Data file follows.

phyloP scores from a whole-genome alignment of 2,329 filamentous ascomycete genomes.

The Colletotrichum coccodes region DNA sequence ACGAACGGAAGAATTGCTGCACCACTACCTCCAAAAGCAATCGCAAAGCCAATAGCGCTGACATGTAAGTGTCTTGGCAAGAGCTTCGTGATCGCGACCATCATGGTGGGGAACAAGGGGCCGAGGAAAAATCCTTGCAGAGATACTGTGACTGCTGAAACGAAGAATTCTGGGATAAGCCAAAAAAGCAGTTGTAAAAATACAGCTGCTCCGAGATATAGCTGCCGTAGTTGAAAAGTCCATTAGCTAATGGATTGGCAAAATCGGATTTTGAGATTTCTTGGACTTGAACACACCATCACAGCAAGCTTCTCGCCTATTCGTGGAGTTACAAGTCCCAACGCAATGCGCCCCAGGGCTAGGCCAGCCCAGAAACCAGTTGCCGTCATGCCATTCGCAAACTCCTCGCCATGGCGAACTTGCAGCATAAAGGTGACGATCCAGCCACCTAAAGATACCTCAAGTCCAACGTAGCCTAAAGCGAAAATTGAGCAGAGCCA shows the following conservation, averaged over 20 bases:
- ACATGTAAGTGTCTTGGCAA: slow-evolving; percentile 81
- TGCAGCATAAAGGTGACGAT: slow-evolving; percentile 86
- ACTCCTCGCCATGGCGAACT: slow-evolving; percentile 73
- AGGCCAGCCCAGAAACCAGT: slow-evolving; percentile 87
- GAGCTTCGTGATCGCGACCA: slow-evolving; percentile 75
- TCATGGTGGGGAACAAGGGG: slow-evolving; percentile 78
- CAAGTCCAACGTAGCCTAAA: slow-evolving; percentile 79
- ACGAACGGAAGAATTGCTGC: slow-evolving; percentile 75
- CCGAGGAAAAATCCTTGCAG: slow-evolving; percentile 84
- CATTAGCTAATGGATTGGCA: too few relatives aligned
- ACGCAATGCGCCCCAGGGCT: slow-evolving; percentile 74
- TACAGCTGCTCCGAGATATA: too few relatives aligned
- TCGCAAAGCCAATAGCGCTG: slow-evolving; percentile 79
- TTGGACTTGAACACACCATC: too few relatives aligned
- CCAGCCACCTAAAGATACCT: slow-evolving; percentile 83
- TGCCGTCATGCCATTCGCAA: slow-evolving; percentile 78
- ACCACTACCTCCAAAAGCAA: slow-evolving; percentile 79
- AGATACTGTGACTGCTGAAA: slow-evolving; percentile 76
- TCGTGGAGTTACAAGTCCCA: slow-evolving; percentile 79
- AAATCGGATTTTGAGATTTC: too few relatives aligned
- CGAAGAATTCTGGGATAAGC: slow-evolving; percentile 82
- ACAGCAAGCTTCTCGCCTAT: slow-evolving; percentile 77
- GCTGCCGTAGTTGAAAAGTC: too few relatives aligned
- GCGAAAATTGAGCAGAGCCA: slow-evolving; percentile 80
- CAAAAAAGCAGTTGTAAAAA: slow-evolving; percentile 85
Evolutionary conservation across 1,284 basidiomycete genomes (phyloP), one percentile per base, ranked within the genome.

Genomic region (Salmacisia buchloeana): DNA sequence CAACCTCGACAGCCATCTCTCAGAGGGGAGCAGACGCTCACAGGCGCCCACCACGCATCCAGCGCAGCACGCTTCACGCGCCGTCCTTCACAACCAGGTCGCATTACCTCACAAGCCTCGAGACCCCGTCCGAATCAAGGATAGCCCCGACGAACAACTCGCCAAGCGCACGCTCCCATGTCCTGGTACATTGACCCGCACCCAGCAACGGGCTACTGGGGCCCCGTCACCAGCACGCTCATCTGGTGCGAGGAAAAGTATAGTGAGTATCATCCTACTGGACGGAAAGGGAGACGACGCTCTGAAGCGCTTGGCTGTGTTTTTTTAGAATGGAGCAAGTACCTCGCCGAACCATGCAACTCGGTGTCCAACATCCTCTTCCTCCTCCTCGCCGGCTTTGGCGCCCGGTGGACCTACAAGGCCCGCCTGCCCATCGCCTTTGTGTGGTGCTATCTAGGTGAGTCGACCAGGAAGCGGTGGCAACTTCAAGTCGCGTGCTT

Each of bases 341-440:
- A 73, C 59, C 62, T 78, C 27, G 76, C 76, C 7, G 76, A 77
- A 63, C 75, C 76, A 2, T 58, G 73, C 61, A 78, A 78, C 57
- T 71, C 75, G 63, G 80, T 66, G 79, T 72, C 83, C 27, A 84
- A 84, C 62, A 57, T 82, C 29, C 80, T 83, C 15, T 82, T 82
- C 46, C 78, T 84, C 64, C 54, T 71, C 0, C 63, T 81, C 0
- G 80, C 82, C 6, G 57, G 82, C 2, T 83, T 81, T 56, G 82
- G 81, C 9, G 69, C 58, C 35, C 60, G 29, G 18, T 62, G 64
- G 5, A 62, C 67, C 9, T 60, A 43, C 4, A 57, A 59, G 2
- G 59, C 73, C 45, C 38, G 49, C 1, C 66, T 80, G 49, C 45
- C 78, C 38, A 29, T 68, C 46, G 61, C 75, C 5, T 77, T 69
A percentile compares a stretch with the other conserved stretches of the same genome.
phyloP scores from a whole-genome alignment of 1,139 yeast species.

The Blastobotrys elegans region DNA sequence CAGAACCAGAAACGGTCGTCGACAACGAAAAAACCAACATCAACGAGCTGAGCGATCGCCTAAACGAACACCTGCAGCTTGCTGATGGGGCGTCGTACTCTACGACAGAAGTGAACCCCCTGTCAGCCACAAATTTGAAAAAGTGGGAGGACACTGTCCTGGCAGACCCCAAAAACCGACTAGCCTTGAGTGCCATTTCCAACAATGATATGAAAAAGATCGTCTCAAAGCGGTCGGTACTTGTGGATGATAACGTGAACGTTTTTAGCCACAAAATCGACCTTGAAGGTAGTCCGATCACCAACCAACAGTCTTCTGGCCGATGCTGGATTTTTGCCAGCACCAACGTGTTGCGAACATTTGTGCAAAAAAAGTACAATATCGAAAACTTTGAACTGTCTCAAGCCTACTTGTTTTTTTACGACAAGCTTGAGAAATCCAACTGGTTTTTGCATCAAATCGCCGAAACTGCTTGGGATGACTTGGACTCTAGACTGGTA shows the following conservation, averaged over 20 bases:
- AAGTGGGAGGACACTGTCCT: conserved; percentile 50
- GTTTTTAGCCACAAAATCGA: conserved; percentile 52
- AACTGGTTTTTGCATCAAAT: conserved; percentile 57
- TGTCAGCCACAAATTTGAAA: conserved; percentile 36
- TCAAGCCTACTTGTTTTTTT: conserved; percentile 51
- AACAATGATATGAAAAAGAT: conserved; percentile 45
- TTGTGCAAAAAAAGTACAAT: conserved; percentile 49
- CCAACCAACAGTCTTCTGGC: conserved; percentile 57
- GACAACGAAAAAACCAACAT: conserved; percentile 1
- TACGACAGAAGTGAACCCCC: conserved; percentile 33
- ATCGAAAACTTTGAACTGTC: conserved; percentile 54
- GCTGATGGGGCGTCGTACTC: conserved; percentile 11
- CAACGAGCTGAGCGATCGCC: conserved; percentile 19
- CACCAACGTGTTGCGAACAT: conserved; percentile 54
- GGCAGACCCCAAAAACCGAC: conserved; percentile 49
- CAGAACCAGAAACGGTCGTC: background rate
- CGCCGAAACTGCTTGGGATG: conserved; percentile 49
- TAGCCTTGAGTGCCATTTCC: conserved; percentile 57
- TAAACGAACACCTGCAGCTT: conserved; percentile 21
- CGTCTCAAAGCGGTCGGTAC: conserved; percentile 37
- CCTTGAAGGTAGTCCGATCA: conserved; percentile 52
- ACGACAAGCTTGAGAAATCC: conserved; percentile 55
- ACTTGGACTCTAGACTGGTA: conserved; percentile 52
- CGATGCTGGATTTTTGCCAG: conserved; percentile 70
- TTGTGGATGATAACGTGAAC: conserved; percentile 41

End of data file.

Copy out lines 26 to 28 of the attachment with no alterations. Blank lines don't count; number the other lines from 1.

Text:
- GCGAAAATTGAGCAGAGCCA: slow-evolving; percentile 80
- CAAAAAAGCAGTTGTAAAAA: slow-evolving; percentile 85
Evolutionary conservation across 1,284 basidiomycete genomes (phyloP), one percentile per base, ranked within the genome.